Uncategorized / 31.10.2017

Blogpost written by Eleanor Flatt, Restoration and Biodiversity Research Field Assistant Many intensely biodiverse tropical rainforests are not only inhabited by wonderful wildlife but also by people who call it their home. In these areas, farms offer opportunity to grow crops or maintain livestock in order to provide income for their families. In an ideal world, these two landscapes would be separated and conflicts would not exist. However, located where the rainforest meets farm, there is a matrix where the flora and fauna interact and where human-wildlife conflicts...

Uncategorized / 25.10.2017

Blogpost by Ruthmery Pillco Huarcaya, Biodiversity & Conservation Projects Coordinator and Botanical Assistant After a long but successful morning collecting specimens for the botanical garden we headed back to the station, excitement and rumbling stomachs in tow. Suddenly, one small plant close to the trail caught my eye. I curiously approached it, going in for a closer look. What was it? I called over our botanical assistant Marvin to pick his brain. Immediately he smiled with happiness and enthusiastically screamed: “It is a passiflora, collection number 11 for the...

Uncategorized / 18.10.2017

Blog written by Abigail Fields, Osa Conservation DC Intern Imagine hundreds of tiny green and yellow masses moving all around on a leaf. They shift up and down, sashaying side to side, stepping on top of one another as they move in different directions. Small, light green buds can be seen around the masses as well. No, these aren’t bugs, but actually an army of gliding tree frogs and their eggs. Each year during the rainy season explosive breeding takes place, leading to these gatherings of frogs. The frogs mate...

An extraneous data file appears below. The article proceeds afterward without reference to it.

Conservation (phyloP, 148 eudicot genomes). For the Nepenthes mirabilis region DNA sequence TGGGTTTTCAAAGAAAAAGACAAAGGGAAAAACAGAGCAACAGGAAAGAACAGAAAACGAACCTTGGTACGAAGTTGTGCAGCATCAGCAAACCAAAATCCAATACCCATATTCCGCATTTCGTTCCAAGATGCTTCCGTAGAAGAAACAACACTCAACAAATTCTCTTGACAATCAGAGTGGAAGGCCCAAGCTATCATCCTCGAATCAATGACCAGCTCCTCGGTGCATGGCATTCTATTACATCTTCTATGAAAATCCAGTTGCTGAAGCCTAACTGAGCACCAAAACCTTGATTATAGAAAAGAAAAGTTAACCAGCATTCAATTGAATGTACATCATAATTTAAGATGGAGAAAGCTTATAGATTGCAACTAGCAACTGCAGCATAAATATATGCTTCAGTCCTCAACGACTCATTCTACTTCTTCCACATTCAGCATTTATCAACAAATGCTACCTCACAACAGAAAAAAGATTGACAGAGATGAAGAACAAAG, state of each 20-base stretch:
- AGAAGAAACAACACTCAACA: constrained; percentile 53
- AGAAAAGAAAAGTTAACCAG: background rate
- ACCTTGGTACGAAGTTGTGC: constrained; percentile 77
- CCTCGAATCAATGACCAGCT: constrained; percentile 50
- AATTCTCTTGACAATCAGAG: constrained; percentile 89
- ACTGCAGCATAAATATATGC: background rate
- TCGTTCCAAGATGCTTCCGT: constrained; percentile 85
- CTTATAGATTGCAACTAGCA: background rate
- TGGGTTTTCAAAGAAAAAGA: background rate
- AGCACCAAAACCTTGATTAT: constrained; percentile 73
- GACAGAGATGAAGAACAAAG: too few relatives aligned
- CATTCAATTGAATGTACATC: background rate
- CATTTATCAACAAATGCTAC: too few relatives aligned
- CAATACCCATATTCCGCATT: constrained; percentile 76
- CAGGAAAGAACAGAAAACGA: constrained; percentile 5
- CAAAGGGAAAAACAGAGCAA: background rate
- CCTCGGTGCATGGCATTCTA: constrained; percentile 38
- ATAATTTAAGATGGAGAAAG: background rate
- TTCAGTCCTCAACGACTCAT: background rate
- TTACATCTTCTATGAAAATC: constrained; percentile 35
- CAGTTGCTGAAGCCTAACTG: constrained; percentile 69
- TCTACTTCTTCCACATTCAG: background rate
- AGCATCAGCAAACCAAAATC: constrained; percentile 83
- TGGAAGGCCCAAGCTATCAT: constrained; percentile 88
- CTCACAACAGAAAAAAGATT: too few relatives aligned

Uncategorized / 12.10.2017

Blog by Megan Tudor, previous Sea Turtle Volunteer The wet season in the Osa Peninsula is just that—very wet. For the past three weeks, I have been out trekking in torrential rain, both first thing in the morning and late at night, while working on the sea turtle program. I also had the opportunity to help with various other important field research tasks being carried out by the incredible team at Osa Conservation. [caption id="attachment_10534" align="aligncenter" width="364"] Megan performs a pH test from a water sample[/caption] One project that I especially...

Uncategorized / 04.10.2017

Blog written by Juan Carlos Crus Diaz, Feline Program Coordinator The white-lipped peccary is a species that represents the tropical forests of Latin America just as much as the jaguar or tapir; however, they are often not nearly as well known. The white-lipped peccary (Tayassu pecari), or “chancho de monte,” has a range from Southern Mexico to Northern Argentina. They are a very important species for tropical forests because they directly benefit the regional biodiversity. When they search for worms and seeds on the ground, they move around the soil  making...